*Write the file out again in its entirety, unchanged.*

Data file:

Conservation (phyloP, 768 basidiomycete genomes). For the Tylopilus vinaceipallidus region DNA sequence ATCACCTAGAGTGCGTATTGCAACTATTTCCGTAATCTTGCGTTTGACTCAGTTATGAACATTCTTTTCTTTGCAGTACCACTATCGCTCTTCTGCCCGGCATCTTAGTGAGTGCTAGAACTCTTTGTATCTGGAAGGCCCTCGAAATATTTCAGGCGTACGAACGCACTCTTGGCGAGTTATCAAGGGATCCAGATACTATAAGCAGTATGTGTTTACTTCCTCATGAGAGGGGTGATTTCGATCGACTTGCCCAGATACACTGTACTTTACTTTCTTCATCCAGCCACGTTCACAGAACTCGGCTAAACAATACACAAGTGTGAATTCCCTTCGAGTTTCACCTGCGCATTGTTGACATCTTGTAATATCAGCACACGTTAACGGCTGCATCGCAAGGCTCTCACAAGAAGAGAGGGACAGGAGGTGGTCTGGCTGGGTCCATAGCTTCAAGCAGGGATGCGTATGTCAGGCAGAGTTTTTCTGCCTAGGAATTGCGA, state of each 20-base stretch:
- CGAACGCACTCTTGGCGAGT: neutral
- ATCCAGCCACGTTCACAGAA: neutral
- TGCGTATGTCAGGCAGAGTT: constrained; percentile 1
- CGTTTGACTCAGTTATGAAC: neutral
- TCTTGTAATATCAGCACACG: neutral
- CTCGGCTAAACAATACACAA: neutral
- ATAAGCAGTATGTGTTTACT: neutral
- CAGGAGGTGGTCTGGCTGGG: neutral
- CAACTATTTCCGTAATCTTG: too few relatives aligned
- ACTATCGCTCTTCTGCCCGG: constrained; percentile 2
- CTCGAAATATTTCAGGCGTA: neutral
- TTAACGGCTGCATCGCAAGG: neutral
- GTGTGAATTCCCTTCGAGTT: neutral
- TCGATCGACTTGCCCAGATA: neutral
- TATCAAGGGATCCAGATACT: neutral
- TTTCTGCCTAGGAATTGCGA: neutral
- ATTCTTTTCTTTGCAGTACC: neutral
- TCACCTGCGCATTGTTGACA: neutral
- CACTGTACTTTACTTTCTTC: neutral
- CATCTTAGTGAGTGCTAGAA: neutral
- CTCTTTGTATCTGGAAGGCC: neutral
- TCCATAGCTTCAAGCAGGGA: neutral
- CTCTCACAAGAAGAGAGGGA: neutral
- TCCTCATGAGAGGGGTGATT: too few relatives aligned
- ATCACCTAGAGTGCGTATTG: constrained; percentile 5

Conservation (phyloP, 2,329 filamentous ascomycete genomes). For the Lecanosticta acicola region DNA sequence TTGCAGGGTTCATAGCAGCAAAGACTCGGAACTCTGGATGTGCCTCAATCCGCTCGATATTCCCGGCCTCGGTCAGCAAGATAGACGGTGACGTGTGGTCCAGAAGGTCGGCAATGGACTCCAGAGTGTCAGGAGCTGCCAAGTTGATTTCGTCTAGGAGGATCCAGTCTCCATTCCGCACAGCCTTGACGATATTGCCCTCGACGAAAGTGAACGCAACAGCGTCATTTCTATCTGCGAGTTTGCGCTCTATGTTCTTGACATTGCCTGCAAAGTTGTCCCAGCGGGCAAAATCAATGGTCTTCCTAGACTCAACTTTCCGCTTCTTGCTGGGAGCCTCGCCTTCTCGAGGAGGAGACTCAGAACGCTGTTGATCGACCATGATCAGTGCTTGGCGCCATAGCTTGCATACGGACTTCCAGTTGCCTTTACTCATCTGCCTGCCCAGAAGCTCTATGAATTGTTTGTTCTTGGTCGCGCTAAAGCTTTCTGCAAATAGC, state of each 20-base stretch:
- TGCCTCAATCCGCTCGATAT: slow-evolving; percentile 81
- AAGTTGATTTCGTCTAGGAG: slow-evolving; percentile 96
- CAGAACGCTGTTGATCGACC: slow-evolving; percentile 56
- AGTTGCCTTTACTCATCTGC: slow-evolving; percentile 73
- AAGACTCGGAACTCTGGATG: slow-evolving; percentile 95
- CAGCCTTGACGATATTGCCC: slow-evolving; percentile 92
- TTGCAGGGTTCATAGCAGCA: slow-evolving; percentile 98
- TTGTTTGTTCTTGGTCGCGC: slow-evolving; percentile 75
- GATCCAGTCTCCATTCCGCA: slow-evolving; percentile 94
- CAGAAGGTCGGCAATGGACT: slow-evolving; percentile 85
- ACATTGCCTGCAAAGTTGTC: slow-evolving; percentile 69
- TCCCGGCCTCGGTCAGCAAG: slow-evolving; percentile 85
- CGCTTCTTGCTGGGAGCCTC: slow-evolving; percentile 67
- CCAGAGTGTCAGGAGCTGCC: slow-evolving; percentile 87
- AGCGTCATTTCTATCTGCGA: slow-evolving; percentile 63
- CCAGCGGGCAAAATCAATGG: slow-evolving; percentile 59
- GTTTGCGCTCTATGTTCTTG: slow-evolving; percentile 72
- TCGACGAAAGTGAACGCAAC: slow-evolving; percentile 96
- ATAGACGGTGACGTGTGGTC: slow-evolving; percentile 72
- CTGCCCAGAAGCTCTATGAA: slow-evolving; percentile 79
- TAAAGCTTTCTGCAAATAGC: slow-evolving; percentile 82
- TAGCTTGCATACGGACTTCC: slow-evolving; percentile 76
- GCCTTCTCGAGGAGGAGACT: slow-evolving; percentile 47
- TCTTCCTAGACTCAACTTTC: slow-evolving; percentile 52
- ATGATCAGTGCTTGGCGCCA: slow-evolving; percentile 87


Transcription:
Conservation (phyloP, 768 basidiomycete genomes). For the Tylopilus vinaceipallidus region DNA sequence ATCACCTAGAGTGCGTATTGCAACTATTTCCGTAATCTTGCGTTTGACTCAGTTATGAACATTCTTTTCTTTGCAGTACCACTATCGCTCTTCTGCCCGGCATCTTAGTGAGTGCTAGAACTCTTTGTATCTGGAAGGCCCTCGAAATATTTCAGGCGTACGAACGCACTCTTGGCGAGTTATCAAGGGATCCAGATACTATAAGCAGTATGTGTTTACTTCCTCATGAGAGGGGTGATTTCGATCGACTTGCCCAGATACACTGTACTTTACTTTCTTCATCCAGCCACGTTCACAGAACTCGGCTAAACAATACACAAGTGTGAATTCCCTTCGAGTTTCACCTGCGCATTGTTGACATCTTGTAATATCAGCACACGTTAACGGCTGCATCGCAAGGCTCTCACAAGAAGAGAGGGACAGGAGGTGGTCTGGCTGGGTCCATAGCTTCAAGCAGGGATGCGTATGTCAGGCAGAGTTTTTCTGCCTAGGAATTGCGA, state of each 20-base stretch:
- CGAACGCACTCTTGGCGAGT: neutral
- ATCCAGCCACGTTCACAGAA: neutral
- TGCGTATGTCAGGCAGAGTT: constrained; percentile 1
- CGTTTGACTCAGTTATGAAC: neutral
- TCTTGTAATATCAGCACACG: neutral
- CTCGGCTAAACAATACACAA: neutral
- ATAAGCAGTATGTGTTTACT: neutral
- CAGGAGGTGGTCTGGCTGGG: neutral
- CAACTATTTCCGTAATCTTG: too few relatives aligned
- ACTATCGCTCTTCTGCCCGG: constrained; percentile 2
- CTCGAAATATTTCAGGCGTA: neutral
- TTAACGGCTGCATCGCAAGG: neutral
- GTGTGAATTCCCTTCGAGTT: neutral
- TCGATCGACTTGCCCAGATA: neutral
- TATCAAGGGATCCAGATACT: neutral
- TTTCTGCCTAGGAATTGCGA: neutral
- ATTCTTTTCTTTGCAGTACC: neutral
- TCACCTGCGCATTGTTGACA: neutral
- CACTGTACTTTACTTTCTTC: neutral
- CATCTTAGTGAGTGCTAGAA: neutral
- CTCTTTGTATCTGGAAGGCC: neutral
- TCCATAGCTTCAAGCAGGGA: neutral
- CTCTCACAAGAAGAGAGGGA: neutral
- TCCTCATGAGAGGGGTGATT: too few relatives aligned
- ATCACCTAGAGTGCGTATTG: constrained; percentile 5

Conservation (phyloP, 2,329 filamentous ascomycete genomes). For the Lecanosticta acicola region DNA sequence TTGCAGGGTTCATAGCAGCAAAGACTCGGAACTCTGGATGTGCCTCAATCCGCTCGATATTCCCGGCCTCGGTCAGCAAGATAGACGGTGACGTGTGGTCCAGAAGGTCGGCAATGGACTCCAGAGTGTCAGGAGCTGCCAAGTTGATTTCGTCTAGGAGGATCCAGTCTCCATTCCGCACAGCCTTGACGATATTGCCCTCGACGAAAGTGAACGCAACAGCGTCATTTCTATCTGCGAGTTTGCGCTCTATGTTCTTGACATTGCCTGCAAAGTTGTCCCAGCGGGCAAAATCAATGGTCTTCCTAGACTCAACTTTCCGCTTCTTGCTGGGAGCCTCGCCTTCTCGAGGAGGAGACTCAGAACGCTGTTGATCGACCATGATCAGTGCTTGGCGCCATAGCTTGCATACGGACTTCCAGTTGCCTTTACTCATCTGCCTGCCCAGAAGCTCTATGAATTGTTTGTTCTTGGTCGCGCTAAAGCTTTCTGCAAATAGC, state of each 20-base stretch:
- TGCCTCAATCCGCTCGATAT: slow-evolving; percentile 81
- AAGTTGATTTCGTCTAGGAG: slow-evolving; percentile 96
- CAGAACGCTGTTGATCGACC: slow-evolving; percentile 56
- AGTTGCCTTTACTCATCTGC: slow-evolving; percentile 73
- AAGACTCGGAACTCTGGATG: slow-evolving; percentile 95
- CAGCCTTGACGATATTGCCC: slow-evolving; percentile 92
- TTGCAGGGTTCATAGCAGCA: slow-evolving; percentile 98
- TTGTTTGTTCTTGGTCGCGC: slow-evolving; percentile 75
- GATCCAGTCTCCATTCCGCA: slow-evolving; percentile 94
- CAGAAGGTCGGCAATGGACT: slow-evolving; percentile 85
- ACATTGCCTGCAAAGTTGTC: slow-evolving; percentile 69
- TCCCGGCCTCGGTCAGCAAG: slow-evolving; percentile 85
- CGCTTCTTGCTGGGAGCCTC: slow-evolving; percentile 67
- CCAGAGTGTCAGGAGCTGCC: slow-evolving; percentile 87
- AGCGTCATTTCTATCTGCGA: slow-evolving; percentile 63
- CCAGCGGGCAAAATCAATGG: slow-evolving; percentile 59
- GTTTGCGCTCTATGTTCTTG: slow-evolving; percentile 72
- TCGACGAAAGTGAACGCAAC: slow-evolving; percentile 96
- ATAGACGGTGACGTGTGGTC: slow-evolving; percentile 72
- CTGCCCAGAAGCTCTATGAA: slow-evolving; percentile 79
- TAAAGCTTTCTGCAAATAGC: slow-evolving; percentile 82
- TAGCTTGCATACGGACTTCC: slow-evolving; percentile 76
- GCCTTCTCGAGGAGGAGACT: slow-evolving; percentile 47
- TCTTCCTAGACTCAACTTTC: slow-evolving; percentile 52
- ATGATCAGTGCTTGGCGCCA: slow-evolving; percentile 87